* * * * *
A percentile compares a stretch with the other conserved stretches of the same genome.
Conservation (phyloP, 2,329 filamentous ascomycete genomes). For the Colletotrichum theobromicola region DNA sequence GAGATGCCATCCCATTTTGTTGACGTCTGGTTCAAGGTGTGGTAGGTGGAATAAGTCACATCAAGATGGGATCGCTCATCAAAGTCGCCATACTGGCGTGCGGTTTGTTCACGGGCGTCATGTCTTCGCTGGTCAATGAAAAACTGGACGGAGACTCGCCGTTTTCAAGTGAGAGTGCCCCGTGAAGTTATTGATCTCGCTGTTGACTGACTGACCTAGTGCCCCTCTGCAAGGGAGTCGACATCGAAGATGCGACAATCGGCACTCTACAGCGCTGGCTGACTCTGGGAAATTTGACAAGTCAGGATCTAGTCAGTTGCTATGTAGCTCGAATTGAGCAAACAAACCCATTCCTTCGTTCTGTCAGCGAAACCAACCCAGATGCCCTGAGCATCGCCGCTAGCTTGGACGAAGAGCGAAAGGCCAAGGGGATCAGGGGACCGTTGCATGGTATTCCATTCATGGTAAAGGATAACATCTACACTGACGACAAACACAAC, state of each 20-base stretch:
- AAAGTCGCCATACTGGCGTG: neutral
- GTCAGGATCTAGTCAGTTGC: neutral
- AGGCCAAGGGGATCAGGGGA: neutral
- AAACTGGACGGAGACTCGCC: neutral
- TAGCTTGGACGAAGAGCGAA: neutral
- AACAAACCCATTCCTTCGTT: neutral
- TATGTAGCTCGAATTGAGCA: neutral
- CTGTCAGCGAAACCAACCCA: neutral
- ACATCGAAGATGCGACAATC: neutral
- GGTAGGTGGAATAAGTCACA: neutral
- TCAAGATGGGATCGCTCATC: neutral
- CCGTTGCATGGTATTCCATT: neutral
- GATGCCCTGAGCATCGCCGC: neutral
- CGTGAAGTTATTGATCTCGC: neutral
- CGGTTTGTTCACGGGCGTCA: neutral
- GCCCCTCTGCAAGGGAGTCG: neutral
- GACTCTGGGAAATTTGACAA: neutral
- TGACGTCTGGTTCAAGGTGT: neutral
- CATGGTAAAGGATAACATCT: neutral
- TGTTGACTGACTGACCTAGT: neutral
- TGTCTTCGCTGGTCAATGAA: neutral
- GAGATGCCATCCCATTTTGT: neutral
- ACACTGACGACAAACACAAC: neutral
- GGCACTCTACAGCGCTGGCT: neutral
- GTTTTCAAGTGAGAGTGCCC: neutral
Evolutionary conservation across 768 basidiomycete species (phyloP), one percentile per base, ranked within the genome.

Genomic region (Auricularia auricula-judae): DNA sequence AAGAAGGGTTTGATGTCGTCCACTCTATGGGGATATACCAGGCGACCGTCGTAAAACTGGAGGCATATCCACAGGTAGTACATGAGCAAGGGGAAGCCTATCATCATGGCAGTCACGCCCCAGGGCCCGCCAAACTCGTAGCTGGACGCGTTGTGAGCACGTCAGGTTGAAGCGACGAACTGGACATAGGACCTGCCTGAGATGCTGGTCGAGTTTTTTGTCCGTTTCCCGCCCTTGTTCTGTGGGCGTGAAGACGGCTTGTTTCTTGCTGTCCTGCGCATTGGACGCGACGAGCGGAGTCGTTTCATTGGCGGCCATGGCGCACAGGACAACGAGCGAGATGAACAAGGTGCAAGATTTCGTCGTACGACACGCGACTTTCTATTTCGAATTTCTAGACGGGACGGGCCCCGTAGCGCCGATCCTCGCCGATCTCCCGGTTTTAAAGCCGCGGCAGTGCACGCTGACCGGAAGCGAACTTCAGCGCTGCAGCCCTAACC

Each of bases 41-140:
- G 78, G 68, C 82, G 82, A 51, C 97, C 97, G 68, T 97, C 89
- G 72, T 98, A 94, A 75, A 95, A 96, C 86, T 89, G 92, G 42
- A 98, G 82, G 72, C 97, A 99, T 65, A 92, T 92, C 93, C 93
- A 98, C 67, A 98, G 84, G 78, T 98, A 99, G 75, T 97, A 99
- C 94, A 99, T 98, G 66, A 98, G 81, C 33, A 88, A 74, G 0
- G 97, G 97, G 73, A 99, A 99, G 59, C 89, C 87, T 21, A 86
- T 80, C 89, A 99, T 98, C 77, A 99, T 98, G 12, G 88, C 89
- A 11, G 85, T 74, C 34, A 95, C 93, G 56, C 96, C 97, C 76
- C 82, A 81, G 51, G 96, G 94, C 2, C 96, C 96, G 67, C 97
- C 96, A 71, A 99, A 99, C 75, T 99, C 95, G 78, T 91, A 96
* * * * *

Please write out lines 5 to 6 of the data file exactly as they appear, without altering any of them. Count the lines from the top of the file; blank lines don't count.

- AGGCCAAGGGGATCAGGGGA: neutral
- AAACTGGACGGAGACTCGCC: neutral